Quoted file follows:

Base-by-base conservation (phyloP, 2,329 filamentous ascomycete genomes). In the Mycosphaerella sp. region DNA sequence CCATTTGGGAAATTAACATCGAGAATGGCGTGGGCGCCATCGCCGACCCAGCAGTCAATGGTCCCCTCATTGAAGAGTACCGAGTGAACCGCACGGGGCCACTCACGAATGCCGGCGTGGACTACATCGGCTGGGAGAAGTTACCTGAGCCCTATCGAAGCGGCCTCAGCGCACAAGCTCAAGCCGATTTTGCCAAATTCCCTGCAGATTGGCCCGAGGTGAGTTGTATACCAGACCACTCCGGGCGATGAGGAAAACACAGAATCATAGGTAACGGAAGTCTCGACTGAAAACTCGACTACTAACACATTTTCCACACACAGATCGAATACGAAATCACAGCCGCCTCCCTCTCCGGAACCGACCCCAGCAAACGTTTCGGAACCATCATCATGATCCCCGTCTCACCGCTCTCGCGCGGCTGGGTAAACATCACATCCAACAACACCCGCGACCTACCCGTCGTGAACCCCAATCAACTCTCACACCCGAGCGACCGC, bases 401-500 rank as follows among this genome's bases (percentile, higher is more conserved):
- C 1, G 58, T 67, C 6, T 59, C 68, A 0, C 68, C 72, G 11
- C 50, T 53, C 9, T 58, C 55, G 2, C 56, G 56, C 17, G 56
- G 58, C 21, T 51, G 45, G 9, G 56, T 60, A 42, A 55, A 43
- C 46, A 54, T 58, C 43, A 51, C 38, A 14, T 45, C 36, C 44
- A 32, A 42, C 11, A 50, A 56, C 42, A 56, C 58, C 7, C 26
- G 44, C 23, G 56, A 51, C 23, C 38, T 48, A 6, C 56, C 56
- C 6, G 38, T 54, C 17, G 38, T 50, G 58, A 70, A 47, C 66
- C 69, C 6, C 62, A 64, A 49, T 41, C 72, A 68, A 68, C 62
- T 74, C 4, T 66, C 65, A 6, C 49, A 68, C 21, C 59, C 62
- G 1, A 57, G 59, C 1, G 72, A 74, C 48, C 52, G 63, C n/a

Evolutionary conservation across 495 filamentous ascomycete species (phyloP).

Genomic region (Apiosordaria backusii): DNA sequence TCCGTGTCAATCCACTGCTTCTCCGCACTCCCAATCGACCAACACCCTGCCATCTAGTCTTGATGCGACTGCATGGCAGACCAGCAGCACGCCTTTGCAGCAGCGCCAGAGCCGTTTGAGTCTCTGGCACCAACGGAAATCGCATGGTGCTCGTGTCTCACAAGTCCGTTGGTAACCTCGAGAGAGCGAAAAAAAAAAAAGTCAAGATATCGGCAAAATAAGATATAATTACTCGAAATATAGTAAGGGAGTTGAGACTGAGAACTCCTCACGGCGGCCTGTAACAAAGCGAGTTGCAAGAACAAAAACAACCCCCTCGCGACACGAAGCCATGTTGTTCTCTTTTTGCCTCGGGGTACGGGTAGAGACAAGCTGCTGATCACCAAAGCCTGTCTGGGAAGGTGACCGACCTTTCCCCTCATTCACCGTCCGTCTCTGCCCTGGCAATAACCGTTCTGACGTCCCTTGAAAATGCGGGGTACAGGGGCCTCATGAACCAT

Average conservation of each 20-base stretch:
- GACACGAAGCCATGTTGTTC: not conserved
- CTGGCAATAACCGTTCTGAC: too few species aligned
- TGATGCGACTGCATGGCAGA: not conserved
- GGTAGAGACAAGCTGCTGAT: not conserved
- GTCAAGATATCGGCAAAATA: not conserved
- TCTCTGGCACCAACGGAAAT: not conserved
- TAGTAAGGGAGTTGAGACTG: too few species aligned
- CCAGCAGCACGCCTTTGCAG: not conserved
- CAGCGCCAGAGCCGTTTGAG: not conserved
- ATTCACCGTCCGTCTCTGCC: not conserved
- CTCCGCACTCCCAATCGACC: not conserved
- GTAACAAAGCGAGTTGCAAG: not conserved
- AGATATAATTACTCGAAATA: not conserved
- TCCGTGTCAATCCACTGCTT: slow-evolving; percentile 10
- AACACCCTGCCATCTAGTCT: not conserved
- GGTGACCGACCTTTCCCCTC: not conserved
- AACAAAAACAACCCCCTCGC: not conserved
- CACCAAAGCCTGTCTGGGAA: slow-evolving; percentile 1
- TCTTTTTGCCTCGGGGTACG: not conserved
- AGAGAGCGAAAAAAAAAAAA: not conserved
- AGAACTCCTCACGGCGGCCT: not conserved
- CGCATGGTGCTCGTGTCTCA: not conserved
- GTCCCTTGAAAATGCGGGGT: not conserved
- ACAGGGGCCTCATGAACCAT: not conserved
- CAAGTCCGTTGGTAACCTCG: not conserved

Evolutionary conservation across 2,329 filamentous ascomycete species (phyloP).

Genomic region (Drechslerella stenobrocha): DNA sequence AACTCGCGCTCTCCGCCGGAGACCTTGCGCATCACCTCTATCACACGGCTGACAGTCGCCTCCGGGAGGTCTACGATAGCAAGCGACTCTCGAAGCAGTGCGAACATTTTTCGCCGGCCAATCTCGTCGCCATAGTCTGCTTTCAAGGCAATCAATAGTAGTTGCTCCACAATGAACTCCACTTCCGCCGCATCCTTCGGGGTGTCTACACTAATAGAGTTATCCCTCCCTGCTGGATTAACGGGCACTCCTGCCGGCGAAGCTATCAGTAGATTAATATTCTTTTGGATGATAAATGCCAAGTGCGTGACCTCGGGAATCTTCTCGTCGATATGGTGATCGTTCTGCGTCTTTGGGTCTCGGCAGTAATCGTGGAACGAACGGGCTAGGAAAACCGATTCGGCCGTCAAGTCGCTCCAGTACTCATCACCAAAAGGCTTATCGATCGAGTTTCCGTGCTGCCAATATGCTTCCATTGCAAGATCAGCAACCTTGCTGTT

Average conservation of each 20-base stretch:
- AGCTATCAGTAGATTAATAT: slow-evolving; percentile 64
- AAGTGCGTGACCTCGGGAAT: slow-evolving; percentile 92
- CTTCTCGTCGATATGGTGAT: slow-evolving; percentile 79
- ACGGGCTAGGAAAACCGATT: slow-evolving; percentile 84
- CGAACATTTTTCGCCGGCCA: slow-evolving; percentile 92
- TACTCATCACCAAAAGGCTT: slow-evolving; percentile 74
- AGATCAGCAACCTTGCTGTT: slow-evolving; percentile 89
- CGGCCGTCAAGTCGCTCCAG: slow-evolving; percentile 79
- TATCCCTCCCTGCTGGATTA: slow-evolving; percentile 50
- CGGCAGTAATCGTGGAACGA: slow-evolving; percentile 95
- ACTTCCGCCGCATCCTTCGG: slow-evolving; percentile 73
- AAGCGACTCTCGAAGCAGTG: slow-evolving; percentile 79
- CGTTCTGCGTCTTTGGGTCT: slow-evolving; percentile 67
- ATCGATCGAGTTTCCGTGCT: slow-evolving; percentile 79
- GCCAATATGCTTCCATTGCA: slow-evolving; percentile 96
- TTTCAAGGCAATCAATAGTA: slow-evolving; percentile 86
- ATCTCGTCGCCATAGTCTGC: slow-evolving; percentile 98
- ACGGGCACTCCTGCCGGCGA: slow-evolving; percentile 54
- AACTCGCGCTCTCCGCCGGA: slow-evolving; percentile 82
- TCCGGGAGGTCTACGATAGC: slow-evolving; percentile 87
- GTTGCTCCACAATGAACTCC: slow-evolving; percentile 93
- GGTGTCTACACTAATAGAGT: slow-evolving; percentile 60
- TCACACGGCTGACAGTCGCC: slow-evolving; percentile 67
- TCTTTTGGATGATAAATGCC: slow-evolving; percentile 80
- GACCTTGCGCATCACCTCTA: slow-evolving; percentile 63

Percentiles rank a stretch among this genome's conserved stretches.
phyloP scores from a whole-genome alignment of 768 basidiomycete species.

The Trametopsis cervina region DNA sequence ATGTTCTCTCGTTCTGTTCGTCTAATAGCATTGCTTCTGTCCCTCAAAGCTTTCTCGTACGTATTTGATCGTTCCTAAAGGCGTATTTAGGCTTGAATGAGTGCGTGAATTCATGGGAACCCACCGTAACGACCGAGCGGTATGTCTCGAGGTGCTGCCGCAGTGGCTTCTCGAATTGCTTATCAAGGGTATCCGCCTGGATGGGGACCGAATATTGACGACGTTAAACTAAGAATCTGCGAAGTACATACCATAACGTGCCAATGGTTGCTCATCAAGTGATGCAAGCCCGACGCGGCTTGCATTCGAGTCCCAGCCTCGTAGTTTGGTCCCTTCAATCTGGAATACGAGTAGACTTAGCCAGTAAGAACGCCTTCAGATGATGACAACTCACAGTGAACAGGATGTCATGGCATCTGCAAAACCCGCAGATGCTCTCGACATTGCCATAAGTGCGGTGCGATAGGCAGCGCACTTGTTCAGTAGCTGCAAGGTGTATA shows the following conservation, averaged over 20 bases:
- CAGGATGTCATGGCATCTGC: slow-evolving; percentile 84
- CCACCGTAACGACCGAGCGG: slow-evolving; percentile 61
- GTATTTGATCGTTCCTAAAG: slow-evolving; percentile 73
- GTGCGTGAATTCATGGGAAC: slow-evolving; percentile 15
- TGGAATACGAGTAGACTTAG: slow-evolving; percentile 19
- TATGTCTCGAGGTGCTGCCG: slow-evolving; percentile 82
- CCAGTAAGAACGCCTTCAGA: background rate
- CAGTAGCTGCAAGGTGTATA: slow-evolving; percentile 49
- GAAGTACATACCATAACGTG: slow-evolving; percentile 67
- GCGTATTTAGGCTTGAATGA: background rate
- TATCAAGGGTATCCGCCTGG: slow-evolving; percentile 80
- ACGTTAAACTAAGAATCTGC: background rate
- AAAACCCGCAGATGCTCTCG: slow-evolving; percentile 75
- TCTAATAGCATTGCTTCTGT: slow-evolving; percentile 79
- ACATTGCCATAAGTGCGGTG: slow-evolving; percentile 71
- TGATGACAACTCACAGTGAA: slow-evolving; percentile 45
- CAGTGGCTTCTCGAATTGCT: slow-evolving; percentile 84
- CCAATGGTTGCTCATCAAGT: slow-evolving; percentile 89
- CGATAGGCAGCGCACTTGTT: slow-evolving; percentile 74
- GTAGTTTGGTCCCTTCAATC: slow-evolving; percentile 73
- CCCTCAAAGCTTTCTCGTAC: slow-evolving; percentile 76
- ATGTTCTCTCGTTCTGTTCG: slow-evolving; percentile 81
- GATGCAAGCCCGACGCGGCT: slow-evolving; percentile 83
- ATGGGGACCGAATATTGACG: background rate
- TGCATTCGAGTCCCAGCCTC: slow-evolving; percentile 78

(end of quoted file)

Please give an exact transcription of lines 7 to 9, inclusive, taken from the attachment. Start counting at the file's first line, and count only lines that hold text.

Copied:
- G 44, C 23, G 56, A 51, C 23, C 38, T 48, A 6, C 56, C 56
- C 6, G 38, T 54, C 17, G 38, T 50, G 58, A 70, A 47, C 66
- C 69, C 6, C 62, A 64, A 49, T 41, C 72, A 68, A 68, C 62